Ben finishes his exploration of critical thinking and election politics with this post-election wrap-up.
With this year’s Presidential race over, I thought I would use the forum one last time to reflect on how critical-thinking topics I studied were applied during the election.
The last subject I studied was rhetoric, how it is used, its deeper value, and why it’s a necessary critical-thinking skill. Rhetoric gives you the ability to control the tone of a conversation and can help make difficult ideas more digestible, or at least understandable.
But rhetoric can serve to oversimplify concepts, which everyone did this election. It can also fuel an attack strategy, causing news outlets to constantly call other people’s claims into question and stopping them from building their own arguments. This year, those two things combined to create more division than ever before.
Aristotle’s three Modes of Persuasion were also on display this year, especially pathos which Democrats leaned on heavily to show they cared about people suffering from COVID and from Trump. Meanwhile, Republicans made their own use of pathos to appeal to people annoyed with over-sensitivity to other people’s feelings (like protestors). With so much use of emotional reasoning (pathos), logic (logos) and connection (ethos) played less of a role this year than in any previous election.
Fallacies were also on display by both sides. Republicans used the aforementioned “sensitive liberals” narrative to appeal to masculinity, money and tradition while Democrats appealed to flattery, fear, and expertise/authority (“listen to the science!”) to push their own narratives heavily supported by mainstream media and celebrity endorsements. Fallacious or not, some of these appeals were essential to grabbing votes.
While I’ve tried to avoid getting overtly political in this forum, it is worth pointing out the role played by election-night concession-speech rhetoric. Consider John McCain’s excellent ‘08 speech after he lost the election when he encouraged unity, silenced boos, and focused on the fact that the U.S. had elected its first black president. Or Bush’s concession in ’92 when he reflected awe and his own ultimate smallness compared to history and the democratic system. Concession speeches have the power to convince voters that their choices are part of something much larger than themselves. Compare that to spending weeks listening to complaints about how elite liberals had supposedly rigged the entire thing to see what wasted opportunity looks like.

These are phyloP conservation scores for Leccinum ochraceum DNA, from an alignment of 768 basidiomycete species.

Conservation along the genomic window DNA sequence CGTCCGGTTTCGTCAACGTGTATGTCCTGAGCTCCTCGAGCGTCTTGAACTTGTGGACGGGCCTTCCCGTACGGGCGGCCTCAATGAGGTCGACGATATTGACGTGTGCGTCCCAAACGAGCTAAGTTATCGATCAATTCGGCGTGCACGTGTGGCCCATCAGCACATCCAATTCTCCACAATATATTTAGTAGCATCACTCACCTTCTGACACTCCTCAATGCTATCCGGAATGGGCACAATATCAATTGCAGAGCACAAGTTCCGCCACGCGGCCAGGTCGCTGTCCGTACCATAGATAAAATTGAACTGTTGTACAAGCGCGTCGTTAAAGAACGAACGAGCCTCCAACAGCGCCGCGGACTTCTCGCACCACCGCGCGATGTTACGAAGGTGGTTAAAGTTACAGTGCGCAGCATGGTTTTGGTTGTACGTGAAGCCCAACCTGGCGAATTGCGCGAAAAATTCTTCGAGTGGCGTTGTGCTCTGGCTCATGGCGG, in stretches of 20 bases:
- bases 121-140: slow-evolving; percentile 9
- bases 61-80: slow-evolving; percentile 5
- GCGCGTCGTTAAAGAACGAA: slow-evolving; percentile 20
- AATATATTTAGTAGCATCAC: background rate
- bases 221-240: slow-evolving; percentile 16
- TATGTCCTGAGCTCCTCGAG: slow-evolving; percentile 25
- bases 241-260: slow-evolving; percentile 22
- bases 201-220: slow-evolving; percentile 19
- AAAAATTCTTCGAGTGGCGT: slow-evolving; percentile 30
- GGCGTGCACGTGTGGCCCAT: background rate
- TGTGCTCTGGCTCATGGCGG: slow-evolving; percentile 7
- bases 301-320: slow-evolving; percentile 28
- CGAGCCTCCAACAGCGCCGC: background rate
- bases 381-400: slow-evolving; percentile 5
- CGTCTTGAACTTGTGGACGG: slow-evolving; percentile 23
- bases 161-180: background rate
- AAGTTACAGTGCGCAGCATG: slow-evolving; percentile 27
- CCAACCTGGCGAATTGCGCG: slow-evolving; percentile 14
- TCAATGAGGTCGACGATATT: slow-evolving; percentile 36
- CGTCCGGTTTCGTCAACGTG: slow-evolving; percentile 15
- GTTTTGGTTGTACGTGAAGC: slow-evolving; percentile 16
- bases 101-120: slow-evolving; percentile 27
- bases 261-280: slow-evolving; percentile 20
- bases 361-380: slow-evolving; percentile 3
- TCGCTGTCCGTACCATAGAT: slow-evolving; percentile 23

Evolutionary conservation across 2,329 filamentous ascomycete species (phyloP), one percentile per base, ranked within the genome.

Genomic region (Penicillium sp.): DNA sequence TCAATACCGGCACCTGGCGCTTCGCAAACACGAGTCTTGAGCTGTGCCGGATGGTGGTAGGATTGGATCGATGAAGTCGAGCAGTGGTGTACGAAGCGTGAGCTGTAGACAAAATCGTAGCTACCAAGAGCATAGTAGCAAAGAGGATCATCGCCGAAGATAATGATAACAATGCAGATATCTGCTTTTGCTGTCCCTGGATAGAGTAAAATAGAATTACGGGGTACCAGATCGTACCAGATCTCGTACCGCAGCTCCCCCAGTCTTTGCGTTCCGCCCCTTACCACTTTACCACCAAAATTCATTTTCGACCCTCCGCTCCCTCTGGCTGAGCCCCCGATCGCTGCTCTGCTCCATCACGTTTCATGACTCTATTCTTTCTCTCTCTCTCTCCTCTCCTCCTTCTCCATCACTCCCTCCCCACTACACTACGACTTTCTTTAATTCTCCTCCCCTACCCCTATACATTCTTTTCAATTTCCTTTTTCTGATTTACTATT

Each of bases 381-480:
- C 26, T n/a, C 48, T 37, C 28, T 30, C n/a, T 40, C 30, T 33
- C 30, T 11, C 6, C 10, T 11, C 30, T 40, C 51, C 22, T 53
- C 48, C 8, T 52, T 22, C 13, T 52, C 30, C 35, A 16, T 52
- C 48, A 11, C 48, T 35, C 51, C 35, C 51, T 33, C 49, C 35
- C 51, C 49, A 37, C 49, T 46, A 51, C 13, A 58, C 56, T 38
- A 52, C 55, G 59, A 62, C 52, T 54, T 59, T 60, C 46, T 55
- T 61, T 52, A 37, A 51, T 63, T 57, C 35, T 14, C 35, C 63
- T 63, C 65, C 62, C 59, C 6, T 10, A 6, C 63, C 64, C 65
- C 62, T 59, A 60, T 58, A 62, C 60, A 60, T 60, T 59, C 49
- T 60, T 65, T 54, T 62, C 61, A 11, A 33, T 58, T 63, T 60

In this our most internet-driven election cycle, all of the critical-thinking skills I’ve been learning were vital to understanding what was going on. Rhetoric proved extremely powerful (and dangerous) role, as did Aristotle’s Modes of Persuasion. While logic was in short supply from the candidates, it helped voters (or at least me) understand what people were actually arguing over. And by understanding bias, including my own, I was able to better understand how we can work towards a common goal.
The world is going to remain polarized but knowing how to think clearly and communicate effectively is our key to breaking out of the spiral that gave us such a weird 2020 race. Because I had the chance to learn critical-thinking skills as the election rolled along, I felt more involved and acutely aware of the process than ever before.